Bursa – A Journey To The Birthplace Of Ottoman Empire

Towards the North Western coast of Marmara Sea, lies a trade destination that linked East to the West once upon a time. Being Turkey’s fourth largest city and the first capital of Ottoman Empire, Bursa bears striking similarities to its’s megalopolis sister, Constantinople. The city has witnessed the rise and fall of states having significance throughout the Byzantine Empire. Today, Bursa is at the core of the automotive industry in Turkey and bustles with a prosperous economy. It’s close proximity to Istanbul and popularity for being known as the silk centre of excellence attracts the curious traveller to this mesmerising city in search of a fascinating sight-seeing adventure.

Bursa is the birthplace of Ottoman empire which was once revered as a hermitage place. Ottoman intellectuals who were tired of the intrigues of palace environment sought an atmosphere of peace in Bursa during the Roman and Byzantium periods. Thus, Bursa has been referred to as the “City of Immigrants” for a long time and became a realm of tolerance and spirituality due to all of these features. Bursa, renowned as “Green Bursa” is abound with natural splendours such as lakes, rivers, mountains, curative thermal springs, picturesque fertile plains and rich flora. Bursa is located in the northern-south of Anatolian peninsula, northern- west of the foots of Uludag mountain, and southern- east of Marmara Sea, making it a geographically stunning landscape that captivates the eye of many travellers.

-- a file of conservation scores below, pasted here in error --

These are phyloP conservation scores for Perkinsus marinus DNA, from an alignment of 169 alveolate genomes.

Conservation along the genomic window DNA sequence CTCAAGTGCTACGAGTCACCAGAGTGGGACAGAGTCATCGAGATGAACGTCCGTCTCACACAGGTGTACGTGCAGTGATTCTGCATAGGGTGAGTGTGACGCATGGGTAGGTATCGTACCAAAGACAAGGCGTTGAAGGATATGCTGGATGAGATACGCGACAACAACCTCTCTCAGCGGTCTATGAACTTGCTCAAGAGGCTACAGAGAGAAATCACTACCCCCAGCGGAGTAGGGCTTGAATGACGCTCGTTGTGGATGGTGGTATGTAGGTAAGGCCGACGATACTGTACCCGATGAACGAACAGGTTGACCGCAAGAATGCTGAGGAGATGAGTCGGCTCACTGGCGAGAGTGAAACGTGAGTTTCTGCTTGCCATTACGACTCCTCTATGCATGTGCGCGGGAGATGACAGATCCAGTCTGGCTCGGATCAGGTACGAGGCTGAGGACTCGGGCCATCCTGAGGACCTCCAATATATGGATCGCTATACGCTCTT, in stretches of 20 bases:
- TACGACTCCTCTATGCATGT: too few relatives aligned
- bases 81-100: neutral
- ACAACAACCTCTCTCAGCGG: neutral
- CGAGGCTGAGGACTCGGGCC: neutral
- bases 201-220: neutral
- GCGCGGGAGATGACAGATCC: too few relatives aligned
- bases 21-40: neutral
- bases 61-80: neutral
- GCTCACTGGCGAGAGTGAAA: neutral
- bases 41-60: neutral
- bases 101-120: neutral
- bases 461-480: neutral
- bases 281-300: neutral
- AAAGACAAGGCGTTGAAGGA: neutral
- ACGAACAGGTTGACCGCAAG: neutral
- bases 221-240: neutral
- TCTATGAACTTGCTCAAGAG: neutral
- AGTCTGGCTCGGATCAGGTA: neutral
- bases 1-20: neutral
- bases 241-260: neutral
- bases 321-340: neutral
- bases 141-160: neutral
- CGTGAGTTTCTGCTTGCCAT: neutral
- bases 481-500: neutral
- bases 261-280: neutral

Ferry ride across the Marmara Sea.

The journey across Marmara sea began from Kabatas, Istanbul. Before reaching the plains of Bursa, the ferry took us to a little seaside port city called Mudanya in less than 2 hours. Established as an Ionian colony in the 7th century B.C, Mudanya is a hinterland filled with mulberry woods, olive groves, vineyards and small, well-preserved historical houses. You can sit at the cafes and watch the Marmara Sea while puffing away on your shisha or nibbling away a spicy potato swirl, which I thoroughly enjoyed.